It was nearing a month in the Key West mooring field, plus the month and a half we spent just prior in the Boot Key Harbor mooring field at Marathon, and we were more than ready to get out of the city. I love touring around interesting places, sampling local eateries, and having access to grocery stores, etc, but honestly, being away from all those things seems to be my favorite part. That is…until I’ve been at a secluded anchorage for a few weeks, and we’re out of something important! 🙂 And, you can bet I’m carrying a few extra pounds around the waste line! So, I’m also ready to work on that, which happens naturally at secluded anchorages.
The real thing we’ve learned about spending an entire winter in the Keys is there just aren’t that many protected spots to stay. The Keys jut out into the open water of the Atlantic and the Gulf of Mexico. And, you are contending with unpredictable cold fronts that can bring uncomfortable (or dangerous) conditions. Further south (next winter) into the Caribbean, and we’ll be out of Coldfrontville! So, we’ve picked our couple of spots here in the Keys and enjoyed the heck out of it!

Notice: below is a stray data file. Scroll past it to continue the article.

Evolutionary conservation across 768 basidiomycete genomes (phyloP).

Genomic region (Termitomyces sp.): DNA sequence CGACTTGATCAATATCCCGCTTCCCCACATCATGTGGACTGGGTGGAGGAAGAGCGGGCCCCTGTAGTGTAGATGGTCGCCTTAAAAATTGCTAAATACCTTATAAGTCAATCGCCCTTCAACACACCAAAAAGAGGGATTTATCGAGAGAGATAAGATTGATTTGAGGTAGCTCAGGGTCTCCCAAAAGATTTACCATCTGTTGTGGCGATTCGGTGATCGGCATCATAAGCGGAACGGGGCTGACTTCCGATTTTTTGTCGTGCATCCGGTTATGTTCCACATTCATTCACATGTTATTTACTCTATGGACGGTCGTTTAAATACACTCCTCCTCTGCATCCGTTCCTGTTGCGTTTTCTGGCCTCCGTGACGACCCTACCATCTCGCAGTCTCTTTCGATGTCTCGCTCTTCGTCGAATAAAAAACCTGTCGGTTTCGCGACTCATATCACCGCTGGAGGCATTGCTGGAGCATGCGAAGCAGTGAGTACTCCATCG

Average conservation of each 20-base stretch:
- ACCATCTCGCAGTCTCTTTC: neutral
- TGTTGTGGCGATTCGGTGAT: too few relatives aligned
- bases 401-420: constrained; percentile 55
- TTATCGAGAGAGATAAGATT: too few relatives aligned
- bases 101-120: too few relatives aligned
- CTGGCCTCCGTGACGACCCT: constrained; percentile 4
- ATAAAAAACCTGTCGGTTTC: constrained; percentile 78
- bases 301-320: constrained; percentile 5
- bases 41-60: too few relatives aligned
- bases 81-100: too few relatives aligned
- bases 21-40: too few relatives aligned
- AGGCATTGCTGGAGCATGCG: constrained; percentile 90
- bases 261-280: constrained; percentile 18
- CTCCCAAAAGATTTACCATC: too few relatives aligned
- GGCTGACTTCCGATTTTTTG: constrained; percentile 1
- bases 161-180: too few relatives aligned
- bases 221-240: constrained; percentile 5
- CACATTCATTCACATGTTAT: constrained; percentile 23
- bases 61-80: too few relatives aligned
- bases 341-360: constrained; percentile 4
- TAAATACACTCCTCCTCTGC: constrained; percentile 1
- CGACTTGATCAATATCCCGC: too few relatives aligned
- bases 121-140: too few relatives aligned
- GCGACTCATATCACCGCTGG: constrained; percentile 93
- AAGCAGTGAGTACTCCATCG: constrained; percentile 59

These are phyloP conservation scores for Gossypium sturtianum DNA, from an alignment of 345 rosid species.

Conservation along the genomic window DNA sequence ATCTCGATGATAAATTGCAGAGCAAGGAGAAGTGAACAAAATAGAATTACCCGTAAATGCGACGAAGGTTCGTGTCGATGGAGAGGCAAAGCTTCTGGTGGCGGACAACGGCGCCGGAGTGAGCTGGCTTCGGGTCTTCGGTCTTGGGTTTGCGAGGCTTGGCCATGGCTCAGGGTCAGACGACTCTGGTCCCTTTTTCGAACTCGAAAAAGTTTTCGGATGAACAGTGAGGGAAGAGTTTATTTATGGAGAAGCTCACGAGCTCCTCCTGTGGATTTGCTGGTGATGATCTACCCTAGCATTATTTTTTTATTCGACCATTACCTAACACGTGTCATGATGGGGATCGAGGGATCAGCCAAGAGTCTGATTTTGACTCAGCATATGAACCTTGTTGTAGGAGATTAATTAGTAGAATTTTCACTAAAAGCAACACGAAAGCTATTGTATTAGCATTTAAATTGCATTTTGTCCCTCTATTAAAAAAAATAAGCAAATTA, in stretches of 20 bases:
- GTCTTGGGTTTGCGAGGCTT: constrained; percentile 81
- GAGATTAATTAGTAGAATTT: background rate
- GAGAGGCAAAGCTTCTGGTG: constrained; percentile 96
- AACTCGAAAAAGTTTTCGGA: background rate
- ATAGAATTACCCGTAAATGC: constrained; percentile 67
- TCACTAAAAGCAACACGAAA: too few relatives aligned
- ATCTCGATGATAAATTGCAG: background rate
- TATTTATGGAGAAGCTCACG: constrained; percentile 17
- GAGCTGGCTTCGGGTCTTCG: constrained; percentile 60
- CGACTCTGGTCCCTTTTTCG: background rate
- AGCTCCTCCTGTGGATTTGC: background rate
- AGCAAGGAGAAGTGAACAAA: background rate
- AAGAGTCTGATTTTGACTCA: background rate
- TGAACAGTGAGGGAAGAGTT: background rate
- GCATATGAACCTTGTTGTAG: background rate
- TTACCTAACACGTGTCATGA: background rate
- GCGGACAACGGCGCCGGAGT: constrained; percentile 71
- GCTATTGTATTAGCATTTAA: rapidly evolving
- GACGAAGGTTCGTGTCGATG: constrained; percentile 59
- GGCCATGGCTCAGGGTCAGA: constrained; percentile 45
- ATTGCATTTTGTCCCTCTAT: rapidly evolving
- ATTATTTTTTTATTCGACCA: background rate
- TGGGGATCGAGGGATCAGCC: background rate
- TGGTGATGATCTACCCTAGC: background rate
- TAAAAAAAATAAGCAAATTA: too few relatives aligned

I had just a few things left to do including scraping the ever growing sea life off the bottom of Holiday. This, like a lot of things, is a chore I used to hire out, but not anymore. It’s not too bad. Takes a couple of hours of diving again and again, working my way back and forth with a dry wall scraper thingy. One thing I learned though is that I needed a hood. Ya see, one of the things I’m scraping off is millions of krill like shrimpy things that come off in clouds. I didn’t realize this until after my first scrape when I was covered with them, including in my very thick hair and even in my ears! Took forever to get them out of my mop of a head, and I had Lindy pour alcohol in my ears to make sure that if anything was still in there, it was dead. Yuck! Anyways, with my new hood, I finished the job, and Holiday was ready to head out.
We took one last dinghy ride in, showered, dropped off trash, filled spare water tanks, filled spare gas tanks, and turned in our mooring field keys.
We were itching to find a weather window and head around the north side of the Keys. Leaving south Florida by car, the Keys are a thin line of islands all the way to Marathon, but just past the Seven Mile Bridge, the Keys fan out into a wide area. The cities are still all along the narrow strip that contains the Overseas Highway on the southern edge, but north of that is a vast area of mangrove islands that have nothing on them.
Amongst some of them are deeper channels that go inside the shallow flats where Holiday can go anchor. That’s where we’re headed now. It’s time for some fishing, dinghying to beaches where we are the only ones there, days where we don’t see even another person or boat, and time enjoying nature while sitting in the cockpit. Stay tuned for the next leg of our adventure!